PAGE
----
The dream that haunts Vic Koppelberger by Donna Robb

From ANIMAL PEOPLE, May 1993:

The dream that haunts Vic Koppelberger came to
him 30 years ago, and changed his life.
“I stood in a room before all the animals I ever
shot,” Koppelberger remembers. “They were lined up and
staring at me. It was my judgement day.”
Koppelberger, now 75, never hunted again.
He had the dream shortly after a disturbing hunt-
ing experience. Using a stuffed owl as a decoy,
Koppelberger and his game warden hunting companion hid
in the woods at the edge of a clearing. The owl, perched on
a stump, attracted crows who dive-bombed the stuffed
enemy. The crows made easy targets.

The hunting pair moved to a new location, and
using the same tactic, drew a Cooper’s hawk within shotgun
range. Vic doesn’t know whose pellets brought the hawk
tumbling from the sky, but it was only wounded.
“I held it in my hand. It was bleeding through my
fingers. It looked at me with those red eyes, so defiant and
full of hatred for me. I asked myself, why am I doing this?
Why? And I didn’t have an answer.” Koppelberger’s eyes
well up and his voice trails off as he tells the story.
Born in 1917, raised in rural Medina, Ohio,
Koppelberger always loved the outdoors. “I escaped from
my strict Baptist father by heading for the woods,” he
remembers. “I’d take a cowboy book with me, and an air
gun.” Koppelberger, a loner in school, loved guns. “I was
skinny and bashful, so I guess the gun made me feel
tough,” he says. “I had feelings for animals. I tried to
make pets of everything, but I couldn’t resist guns. If I
couldn’t have an animal, hold it, I would shoot it. We were
farm boys. Everybody, even the dog warden, hunted and
trapped, and the game warden was my idol. I was an emo-
tional guy, but I had to hide it.”
The eyes of one dying hawk and a Judgement Day
dream turned Koppelberger around. He vowed to make
amends. “I had to pay them back somehow. I began help-
ing animals every chance I could. I consider everything I
do for animals now as paying my debt,” he explains.
Koppelberger became a wildlife rehabilitator. He
also assisted with bird-banding projects, climbing trees to
band nestlings. And his research into the habits and diets of
predatory birds helped remove a price tag from their heads.
“The state used to pay bounties––a dollar per dead hawk,
25¢ for a crow,” he remembers. Koppelberger also assisted
in a statewide songbird tracking project.
At age 45, Koppelberger, a World War II veteran
and father of four, was out of the closet. “If you were a
photographer or birdwatcher, you didn’t tell that to many
people,” he recalls. “I admitted to one guy that I was bird-
watching, and he said, ‘I always knew there was something
wrong with you.’ It wasn’t disgraceful then to have all those
heads on the wall, but things have changed.”
Koppelberger and his wife of 54 years, Maxine,
joined a newly founded local SPCA in 1986. He soon
became the humane officer. He also obtained a state license
in 1988 to officially act as a “nuisance trapper.” As Medina
County, 25 miles southwest of Cleveland, evolved from
rural to suburban, wild animals increasingly came into con-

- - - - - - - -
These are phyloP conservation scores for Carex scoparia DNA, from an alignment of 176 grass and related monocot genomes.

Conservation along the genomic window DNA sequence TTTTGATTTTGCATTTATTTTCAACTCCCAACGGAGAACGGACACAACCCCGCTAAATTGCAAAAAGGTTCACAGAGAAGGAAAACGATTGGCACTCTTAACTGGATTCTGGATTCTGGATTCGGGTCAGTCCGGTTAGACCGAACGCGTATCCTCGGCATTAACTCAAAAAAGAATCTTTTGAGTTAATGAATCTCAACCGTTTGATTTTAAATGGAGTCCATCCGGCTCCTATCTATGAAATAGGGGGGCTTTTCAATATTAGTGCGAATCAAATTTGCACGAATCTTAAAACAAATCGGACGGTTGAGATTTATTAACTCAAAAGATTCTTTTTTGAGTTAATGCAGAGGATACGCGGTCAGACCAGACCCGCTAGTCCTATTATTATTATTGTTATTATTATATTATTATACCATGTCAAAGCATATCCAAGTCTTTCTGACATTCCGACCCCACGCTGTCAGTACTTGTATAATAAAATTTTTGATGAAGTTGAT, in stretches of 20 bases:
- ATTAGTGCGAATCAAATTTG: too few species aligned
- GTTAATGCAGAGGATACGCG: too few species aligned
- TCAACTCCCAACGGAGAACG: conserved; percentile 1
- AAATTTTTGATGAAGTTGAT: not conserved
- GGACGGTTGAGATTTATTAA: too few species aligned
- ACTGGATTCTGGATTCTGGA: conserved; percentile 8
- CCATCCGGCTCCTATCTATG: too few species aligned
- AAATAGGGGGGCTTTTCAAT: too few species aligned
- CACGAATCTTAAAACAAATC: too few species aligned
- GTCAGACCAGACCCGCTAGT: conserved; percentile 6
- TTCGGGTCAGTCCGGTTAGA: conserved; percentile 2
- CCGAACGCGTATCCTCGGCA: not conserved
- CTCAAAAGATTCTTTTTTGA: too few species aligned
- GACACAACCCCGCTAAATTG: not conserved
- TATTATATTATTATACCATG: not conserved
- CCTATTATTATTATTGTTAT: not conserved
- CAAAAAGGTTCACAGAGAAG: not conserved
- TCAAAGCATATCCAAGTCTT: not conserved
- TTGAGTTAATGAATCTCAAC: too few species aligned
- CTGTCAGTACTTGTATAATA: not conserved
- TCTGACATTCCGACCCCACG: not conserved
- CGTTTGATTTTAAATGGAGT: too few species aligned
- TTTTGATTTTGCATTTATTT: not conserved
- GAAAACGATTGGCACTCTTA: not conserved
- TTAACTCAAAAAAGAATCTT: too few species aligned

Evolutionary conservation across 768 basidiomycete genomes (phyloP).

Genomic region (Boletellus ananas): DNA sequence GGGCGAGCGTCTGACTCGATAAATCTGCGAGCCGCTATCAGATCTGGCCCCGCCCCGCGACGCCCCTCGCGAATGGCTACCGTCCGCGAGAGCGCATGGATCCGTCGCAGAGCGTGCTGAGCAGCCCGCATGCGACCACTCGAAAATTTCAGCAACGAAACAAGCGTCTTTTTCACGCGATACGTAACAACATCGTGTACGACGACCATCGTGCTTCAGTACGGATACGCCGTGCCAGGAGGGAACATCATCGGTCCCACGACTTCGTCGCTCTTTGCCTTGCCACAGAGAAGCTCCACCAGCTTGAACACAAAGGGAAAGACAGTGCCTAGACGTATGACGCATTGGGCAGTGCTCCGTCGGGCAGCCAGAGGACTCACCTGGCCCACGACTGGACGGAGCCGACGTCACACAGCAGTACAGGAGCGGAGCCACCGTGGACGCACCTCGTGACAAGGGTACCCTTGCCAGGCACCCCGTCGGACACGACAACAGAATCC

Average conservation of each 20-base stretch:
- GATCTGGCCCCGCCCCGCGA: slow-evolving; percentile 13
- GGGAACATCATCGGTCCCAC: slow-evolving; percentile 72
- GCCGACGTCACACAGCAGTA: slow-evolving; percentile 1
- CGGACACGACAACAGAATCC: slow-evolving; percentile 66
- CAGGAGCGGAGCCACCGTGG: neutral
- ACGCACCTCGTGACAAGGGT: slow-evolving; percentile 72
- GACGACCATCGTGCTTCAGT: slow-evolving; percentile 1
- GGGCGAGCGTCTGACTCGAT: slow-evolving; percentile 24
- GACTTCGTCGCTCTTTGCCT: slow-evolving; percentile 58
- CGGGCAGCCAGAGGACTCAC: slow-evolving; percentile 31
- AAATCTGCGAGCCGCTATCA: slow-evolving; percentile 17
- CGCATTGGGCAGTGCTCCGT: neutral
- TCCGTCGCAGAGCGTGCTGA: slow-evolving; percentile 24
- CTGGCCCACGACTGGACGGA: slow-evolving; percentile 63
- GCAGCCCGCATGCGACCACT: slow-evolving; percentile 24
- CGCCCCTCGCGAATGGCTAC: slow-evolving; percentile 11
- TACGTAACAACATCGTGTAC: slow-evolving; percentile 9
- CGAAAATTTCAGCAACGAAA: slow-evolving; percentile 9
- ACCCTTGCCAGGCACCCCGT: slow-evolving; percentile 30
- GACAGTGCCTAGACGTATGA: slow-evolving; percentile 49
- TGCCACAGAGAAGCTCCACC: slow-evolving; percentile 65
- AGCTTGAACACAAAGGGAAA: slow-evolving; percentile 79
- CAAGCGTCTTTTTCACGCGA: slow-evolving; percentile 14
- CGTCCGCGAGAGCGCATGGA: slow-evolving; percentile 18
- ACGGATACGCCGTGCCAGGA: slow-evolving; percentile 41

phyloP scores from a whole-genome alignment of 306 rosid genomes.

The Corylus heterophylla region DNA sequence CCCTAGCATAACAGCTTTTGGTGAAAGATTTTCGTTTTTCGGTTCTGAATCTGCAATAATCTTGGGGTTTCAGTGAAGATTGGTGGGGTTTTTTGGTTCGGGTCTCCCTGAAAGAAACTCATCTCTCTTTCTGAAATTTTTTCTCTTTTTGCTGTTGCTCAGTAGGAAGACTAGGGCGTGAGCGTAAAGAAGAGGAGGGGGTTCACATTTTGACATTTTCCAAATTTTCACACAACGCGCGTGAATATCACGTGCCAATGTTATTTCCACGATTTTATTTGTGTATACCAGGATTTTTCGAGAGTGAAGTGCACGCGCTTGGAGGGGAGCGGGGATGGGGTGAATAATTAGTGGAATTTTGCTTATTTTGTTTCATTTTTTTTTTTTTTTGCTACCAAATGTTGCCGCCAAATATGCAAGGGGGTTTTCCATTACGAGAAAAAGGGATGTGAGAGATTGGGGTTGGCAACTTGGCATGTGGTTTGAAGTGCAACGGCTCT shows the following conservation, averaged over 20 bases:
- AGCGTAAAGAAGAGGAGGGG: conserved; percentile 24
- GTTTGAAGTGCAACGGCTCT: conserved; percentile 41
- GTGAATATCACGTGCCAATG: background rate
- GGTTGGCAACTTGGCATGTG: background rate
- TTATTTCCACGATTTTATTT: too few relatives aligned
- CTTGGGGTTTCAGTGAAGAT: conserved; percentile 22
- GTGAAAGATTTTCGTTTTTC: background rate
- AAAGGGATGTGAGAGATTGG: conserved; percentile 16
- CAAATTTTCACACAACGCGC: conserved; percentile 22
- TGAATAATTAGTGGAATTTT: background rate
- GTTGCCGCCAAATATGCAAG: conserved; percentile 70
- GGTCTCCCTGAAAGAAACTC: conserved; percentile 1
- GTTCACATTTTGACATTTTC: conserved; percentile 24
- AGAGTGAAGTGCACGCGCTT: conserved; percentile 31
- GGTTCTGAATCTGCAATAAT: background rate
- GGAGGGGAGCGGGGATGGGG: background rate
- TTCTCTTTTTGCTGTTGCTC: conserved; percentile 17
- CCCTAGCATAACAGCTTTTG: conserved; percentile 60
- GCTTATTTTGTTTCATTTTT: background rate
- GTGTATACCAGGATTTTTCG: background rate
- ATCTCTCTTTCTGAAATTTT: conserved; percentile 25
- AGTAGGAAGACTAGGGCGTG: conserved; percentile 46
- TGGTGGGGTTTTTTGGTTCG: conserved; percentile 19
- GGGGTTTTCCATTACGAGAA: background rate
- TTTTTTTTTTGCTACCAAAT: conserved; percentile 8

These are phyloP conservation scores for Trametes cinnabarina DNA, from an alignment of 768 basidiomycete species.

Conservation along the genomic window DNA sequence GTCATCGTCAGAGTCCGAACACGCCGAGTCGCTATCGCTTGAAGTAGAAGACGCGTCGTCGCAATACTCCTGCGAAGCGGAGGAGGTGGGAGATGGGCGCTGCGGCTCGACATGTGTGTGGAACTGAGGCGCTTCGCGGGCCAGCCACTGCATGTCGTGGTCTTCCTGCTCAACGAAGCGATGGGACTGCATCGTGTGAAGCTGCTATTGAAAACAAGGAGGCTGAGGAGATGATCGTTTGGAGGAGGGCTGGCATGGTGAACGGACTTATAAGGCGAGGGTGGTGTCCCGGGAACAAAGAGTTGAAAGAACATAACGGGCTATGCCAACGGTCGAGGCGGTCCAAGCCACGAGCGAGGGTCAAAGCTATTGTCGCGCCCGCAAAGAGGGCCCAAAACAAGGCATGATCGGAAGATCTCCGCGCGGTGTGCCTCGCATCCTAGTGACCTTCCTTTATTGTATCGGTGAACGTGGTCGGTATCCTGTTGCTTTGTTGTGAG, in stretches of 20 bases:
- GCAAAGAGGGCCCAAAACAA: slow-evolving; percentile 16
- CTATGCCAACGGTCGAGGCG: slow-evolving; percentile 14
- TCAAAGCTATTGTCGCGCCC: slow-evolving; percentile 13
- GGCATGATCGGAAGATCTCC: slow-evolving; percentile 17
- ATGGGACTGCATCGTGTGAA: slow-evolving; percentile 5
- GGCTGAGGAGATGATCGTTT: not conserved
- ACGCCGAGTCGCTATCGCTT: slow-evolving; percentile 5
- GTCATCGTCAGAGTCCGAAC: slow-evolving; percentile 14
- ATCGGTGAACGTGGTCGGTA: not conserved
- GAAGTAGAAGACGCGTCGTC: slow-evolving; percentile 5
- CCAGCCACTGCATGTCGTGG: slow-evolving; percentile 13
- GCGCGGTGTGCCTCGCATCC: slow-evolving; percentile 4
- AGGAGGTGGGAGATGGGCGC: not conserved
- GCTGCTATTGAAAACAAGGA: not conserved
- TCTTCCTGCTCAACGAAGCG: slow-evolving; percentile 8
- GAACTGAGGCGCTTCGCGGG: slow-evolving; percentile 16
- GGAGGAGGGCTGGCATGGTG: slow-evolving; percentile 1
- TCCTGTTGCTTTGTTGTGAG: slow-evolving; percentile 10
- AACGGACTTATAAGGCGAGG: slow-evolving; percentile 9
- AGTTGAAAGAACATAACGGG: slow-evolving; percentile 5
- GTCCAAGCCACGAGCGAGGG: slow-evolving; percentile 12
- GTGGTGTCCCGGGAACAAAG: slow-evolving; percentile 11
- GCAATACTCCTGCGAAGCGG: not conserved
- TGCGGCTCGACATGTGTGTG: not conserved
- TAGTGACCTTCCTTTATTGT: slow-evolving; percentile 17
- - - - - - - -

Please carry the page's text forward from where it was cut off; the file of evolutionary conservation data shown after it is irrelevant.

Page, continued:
flict with humans. Most “nuisance trappers” who respond
to problem wildlife calls are fur trappers, turning an extra
dollar on the side. They charge homeowners to catch ani-
mals, then auction the pelts or sell live animals to hunting
clubs. Among them, Koppelberger is a rarity. He seldom
charges a fee for his assistance, and he will not sell wild
animals. Nor does he kill any animal who isn’t too badly
injured or too ill to recover.
Several veterinarians are prepared for anything
when Koppelberger walks through their doors. He’s taken
them snakes, geese, ducks, raccoons, turtles, owls,
hawks, squirrels, even one great blue heron. Most of the
vets treat or euthanize Koppelberger’s wild waifs gratis. In
return Koppelberger is sometimes called into the clinics to
identify snakes. A network of other wildlife rehabilitators
assist him in nursing injured animals back to health, includ-
ing raptor experts Bill and Laura Jordan, 42, who for six
years have maintained a private bird rehab center at their
home in Chatham Township––complete with a 32-foot-long
flight cage. Between the birds brought to them by
Koppelberger and birds brought by others, they assisted 56
birds in all last year.
Koppelberger rescues animals from all the usual
places––attics, basements, garages, chimneys, trees,
playgrounds, supermarkets, and roadways––all the while
remembering that public education is the key to creating
peaceful coexistence between people and wildlife. He has
come to expect the 2 a.m. telephone call and frantic voice
on the line: “Will it bite me? Does it have rabies? How
can I get rid of it?” He handles each case with patience,
knowhow, and years of experience.
“After that day of hunting and the lesson that
hawk taught me,” Koppelberger says, “and as I look back,
I know that no one should ever try to capture or kill the
wild creatures of the woods and fields. To me, the term
‘harvest’ is a cover-up. Animals are killed; wheat and corn
are harvested. I am older now, and a little wiser.” He
laughs. “I even walk around spider webs.”
[Koppelberger may be contacted for wildlife
advice c/o the Medina County SPCA, P.O. Box 135,
Medina, OH 44258; 216-723-7722.]
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